During a previous career, I worked for twelve years as a child protection social worker and supervisor for the provincial government. This career provided profound exposure to the tremendous negative impact of child abuse on children and families.
Recently the Prince George Citizen covered the trial of a stepfather who allegedly had sexually abused his step daughters. It is my view that the coverage was profoundly disrespectful of the alleged victims and their extended family. The Citizen insisted on including graphic detail of the alleged sexual activity within the family. It is my conclusion that that there was no other purpose other than to shock readers and to increase circulation. For the Citizen a week of headlines was worth a lifetime of heartache for some young adults. On the one hand the Citizen would decry those who would add emotional abuse on to alleged sexual abuse, but this is exactly what this supposed principled family newspaper has done.
From my perspective as a former child protection supervisor, the Citizen's coverage of this trial was emotionally abusive to the alleged victims and to their extended family. Further the Citizen was a bully in that they used their bully pulpit of the printed word to repeat the emotional abuse day after day. What high journalistic standards guided the Citizen within their coverage? Would further victims come forward with their disclosures knowing that the details may be front page headlines, with no detail spared?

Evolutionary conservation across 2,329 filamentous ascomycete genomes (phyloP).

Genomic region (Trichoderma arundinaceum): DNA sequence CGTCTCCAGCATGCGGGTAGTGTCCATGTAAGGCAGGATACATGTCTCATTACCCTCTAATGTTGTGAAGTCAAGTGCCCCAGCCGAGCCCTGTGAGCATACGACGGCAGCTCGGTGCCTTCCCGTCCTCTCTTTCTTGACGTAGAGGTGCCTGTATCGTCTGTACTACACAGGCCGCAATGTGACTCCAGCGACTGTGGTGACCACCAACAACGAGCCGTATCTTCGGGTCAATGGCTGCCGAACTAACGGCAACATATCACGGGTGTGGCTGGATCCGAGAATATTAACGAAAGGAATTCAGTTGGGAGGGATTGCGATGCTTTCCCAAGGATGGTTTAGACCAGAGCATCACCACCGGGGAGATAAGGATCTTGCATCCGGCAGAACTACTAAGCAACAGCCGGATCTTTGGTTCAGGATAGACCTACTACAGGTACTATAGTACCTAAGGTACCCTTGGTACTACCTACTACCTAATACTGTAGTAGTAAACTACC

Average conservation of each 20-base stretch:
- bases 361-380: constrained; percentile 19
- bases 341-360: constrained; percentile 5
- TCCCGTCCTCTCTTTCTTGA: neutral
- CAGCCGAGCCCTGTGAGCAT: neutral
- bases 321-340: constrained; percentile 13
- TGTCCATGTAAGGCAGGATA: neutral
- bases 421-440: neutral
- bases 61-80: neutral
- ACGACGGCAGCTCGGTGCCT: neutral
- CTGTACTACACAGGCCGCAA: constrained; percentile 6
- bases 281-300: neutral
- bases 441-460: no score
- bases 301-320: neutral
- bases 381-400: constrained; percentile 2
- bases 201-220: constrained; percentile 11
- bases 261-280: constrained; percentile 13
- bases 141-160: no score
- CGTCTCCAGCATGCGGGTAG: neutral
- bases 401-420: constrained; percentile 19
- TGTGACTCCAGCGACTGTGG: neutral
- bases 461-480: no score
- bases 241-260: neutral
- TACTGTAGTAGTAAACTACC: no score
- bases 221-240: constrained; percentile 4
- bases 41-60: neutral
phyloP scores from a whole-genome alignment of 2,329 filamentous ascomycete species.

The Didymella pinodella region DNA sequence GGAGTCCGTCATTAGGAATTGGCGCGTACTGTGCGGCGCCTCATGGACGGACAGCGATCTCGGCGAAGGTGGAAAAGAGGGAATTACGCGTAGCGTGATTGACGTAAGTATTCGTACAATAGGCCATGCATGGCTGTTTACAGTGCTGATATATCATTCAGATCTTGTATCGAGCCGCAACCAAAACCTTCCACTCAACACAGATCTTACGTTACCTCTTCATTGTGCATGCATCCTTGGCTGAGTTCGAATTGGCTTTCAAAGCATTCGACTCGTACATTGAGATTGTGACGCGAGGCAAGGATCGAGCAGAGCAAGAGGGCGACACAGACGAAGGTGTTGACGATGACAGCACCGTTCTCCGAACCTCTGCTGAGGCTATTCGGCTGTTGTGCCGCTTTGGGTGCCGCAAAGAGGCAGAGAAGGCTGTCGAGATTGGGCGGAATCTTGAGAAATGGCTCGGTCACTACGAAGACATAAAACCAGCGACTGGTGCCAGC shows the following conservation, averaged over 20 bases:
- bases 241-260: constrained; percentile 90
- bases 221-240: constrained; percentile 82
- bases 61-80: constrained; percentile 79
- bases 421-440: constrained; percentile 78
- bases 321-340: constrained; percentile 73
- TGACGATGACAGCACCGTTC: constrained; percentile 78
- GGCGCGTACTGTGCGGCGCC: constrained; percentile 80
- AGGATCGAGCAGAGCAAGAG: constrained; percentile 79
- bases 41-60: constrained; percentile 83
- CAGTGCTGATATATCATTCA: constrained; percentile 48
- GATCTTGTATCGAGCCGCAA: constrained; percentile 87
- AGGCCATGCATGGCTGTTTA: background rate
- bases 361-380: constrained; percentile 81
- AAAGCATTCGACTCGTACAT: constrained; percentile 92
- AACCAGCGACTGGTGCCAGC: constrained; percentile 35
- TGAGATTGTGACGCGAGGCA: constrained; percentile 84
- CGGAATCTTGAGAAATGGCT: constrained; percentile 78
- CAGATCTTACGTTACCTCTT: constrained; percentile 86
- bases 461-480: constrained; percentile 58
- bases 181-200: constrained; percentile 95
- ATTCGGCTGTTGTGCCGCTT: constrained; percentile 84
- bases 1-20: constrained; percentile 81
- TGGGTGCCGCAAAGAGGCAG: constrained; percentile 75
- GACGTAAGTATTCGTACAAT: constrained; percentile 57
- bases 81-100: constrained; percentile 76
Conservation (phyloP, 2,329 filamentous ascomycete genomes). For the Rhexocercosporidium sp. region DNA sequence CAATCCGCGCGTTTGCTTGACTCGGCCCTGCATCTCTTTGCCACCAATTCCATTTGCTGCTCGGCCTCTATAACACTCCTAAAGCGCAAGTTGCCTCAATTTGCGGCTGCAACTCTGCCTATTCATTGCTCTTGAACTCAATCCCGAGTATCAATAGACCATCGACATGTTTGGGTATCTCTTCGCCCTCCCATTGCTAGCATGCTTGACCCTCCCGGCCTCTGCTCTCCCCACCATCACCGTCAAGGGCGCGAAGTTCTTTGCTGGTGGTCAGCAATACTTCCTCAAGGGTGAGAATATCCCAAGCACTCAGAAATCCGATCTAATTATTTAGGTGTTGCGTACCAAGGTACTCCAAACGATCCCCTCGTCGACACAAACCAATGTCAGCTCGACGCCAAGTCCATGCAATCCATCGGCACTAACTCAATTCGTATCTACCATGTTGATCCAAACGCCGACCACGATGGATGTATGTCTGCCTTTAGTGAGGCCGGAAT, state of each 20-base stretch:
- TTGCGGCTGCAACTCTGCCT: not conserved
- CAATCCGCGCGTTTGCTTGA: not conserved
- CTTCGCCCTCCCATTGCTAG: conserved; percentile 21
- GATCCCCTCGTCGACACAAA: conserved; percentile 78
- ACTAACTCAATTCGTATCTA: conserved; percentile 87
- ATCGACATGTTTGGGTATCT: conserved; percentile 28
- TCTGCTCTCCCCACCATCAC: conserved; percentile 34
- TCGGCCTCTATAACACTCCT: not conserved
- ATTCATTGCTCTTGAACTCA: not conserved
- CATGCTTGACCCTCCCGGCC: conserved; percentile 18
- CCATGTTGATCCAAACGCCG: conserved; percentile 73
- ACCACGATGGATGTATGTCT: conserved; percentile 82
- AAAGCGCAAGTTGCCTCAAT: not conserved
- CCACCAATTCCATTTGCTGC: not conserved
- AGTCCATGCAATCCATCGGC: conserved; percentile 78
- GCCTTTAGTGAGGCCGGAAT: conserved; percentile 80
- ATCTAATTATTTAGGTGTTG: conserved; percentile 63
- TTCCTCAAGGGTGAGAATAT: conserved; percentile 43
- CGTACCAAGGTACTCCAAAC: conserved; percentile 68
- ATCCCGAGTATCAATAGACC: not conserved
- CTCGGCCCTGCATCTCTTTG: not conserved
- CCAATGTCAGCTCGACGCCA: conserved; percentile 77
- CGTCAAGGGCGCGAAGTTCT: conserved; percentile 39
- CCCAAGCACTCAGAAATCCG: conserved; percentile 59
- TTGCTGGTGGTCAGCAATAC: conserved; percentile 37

It seems to me that management of the Citizen and their writers have a serious responsibility to demonstrate wisdom and discretion in the stories that are covered. The coverage exhibited within this story was simply the worst. There is almost moral bankruptcy within Citizen management to allow such. That Citizen staff writers would stoop to such a professional low is disappointing as well. Should the Citizen believe that some lessons or patterns were to be learned from this case, they could have published an extensive story once the trial was concluded underscoring such. Time was not of the essence, nor were the details.
The Crown and the presiding judge also missed the mark in allowing such poor coverage to go forward.
It seems to me that some apologies by the Citizen are due. Perhaps, even some management changes, as well as recommitment to higher journalistic standards.
I await the Citizen's response as to why graphic details were necessary within the reporting.
Rolf van Driesum
Editor's Note: See Wednesday's editorial for our response and see page 2 in Wednesday's Citizen for online comments both for and against our coverage of the trial.